I have plenty of half-finished old novels in various styles; whichever author I was into at the time of writing, I’d be influenced by. Elmore Leonard, Richard Price, Stephen King. I went through stages where I picked the stuff I liked from their writing and merged it with my own, typing out stories in their tone, in their towns, with characters that seemed like copies of their creations — after all, I figured a terrible Stephen King story is better than a good story from a shitbag nobody. In the end, I realised how wrong I’d been, and my natural style came through anyway. I suspect it’s merely a mass amalgamation of my favourite writers and every book I’ve ever read, but that’s okay. It’s still distinctively my voice.

So copy, learn, experiment, and eventually you’ll weed it all out and develop your own style . . . filtered through the thousands who came before you.

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Rejection Is Good For The Soul
(If You Choose To View It That Way) 

“A rejection is nothing more than a necessary step

in the pursuit of success.” 

— Bo Bennett

Over a decade ago, before two children and a broken marriage, I thought I’d written a future bestselling crime novel that would change the world. I truly believed it would be stocked in every major (or minor) bookstore, and I’d see someone reading it on every tube or train or bus ride I went on. I guess I was a delusional fantasist. Or, in other words: a writer.

And because I’d decided my book was amazing, the next logical step was to grab the attention of an agent. I didn’t care who or what agent I ended up with; whether they represented crime fiction or usually dealt with non-fiction gardening. It didn’t occur to me to research the field. I simply picked a few names online, found one that accepted email submissions, and lumped together an embarrassingly inept query package.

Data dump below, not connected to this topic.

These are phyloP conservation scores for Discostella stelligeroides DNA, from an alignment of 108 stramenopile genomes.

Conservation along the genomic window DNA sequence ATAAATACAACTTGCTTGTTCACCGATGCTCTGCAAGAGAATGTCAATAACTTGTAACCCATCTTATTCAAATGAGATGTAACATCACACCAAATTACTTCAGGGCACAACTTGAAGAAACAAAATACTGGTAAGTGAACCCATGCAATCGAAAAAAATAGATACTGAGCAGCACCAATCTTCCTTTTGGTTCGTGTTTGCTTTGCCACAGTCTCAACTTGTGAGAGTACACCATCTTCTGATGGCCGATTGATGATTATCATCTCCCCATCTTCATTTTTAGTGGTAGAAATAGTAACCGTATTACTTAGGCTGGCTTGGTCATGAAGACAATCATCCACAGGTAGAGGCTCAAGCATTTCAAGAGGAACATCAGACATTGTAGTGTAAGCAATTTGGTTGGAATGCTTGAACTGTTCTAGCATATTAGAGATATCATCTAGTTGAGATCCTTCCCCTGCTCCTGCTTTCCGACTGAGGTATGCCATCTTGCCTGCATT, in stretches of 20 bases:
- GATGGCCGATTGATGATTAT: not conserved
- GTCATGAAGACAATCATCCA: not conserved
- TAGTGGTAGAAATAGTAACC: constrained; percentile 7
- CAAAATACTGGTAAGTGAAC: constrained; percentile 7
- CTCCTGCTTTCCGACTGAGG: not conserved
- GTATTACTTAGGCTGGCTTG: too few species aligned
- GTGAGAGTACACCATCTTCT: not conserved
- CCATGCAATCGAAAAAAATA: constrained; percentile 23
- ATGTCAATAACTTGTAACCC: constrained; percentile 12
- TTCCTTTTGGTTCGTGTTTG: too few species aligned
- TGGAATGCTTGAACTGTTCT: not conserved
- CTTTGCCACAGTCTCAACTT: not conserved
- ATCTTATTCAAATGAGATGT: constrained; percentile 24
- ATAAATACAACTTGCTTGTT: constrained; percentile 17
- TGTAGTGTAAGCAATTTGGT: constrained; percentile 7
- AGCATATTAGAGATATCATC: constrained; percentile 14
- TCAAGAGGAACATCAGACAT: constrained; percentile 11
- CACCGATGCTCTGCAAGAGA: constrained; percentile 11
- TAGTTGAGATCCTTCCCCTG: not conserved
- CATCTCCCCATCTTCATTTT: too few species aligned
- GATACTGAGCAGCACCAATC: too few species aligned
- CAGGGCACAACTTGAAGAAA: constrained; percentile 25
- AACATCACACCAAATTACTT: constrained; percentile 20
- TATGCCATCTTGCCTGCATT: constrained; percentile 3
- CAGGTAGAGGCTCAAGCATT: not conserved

Instead of a brief covering letter and synopsis, I wrote a rambling five-page email  in which I claimed to be The Next Big Thing  and then, to make things worse, I added an attachment of the entire book (rather than the standard three sample chapters), and finally, I signed it off with Yours Sincerely, Your Client-To-Be. I wish I could go back in time and punch myself to death. If that wasn’t bad enough, the novel itself was a pile of dog shit. In fact, it was quite possibly one of the most horrific things ever put to paper. Reading it back these days is on par with looking at a thousand pictures of Nazi death camps.

Which, if you’ve never done that — is pretty fucking horrible.

* * * * * * * * * * 

I didn’t know any of this at the time, though. I still saw the novel as a masterpiece. And when the agent responded with a generic This isn’t for us email, I decided to rewrite it in a new style and send it off again a month or so later — to the same agent as before.

Within days of this second attempt, I received a personal response this time, a quick line or two that said the writing wasn’t quite “up to par”. Not letting this deter me, I then rewrote the novel a third time, overhauling the style and trying to make it sound smarter — which, ironically, had the opposite effect: I somehow managed to transform a small pile of shit into a twelve-acre field of manure.

Still arrogant in the belief that I had written something amazing — just like one of those tone-deaf singers who audition for X-Factor every year — I persevered and submitted my novel to this long-suffering agent yet again. I can only imagine what he thought when he received the same subpar package in his inbox, with the promise of a new and improved writing style, for the third time. Most likely, he slammed his head into his computer monitor. Maybe he took out a blade and stabbed himself repeatedly in the chest. Not for any reason other than to release his frustration at my relentless idiocy.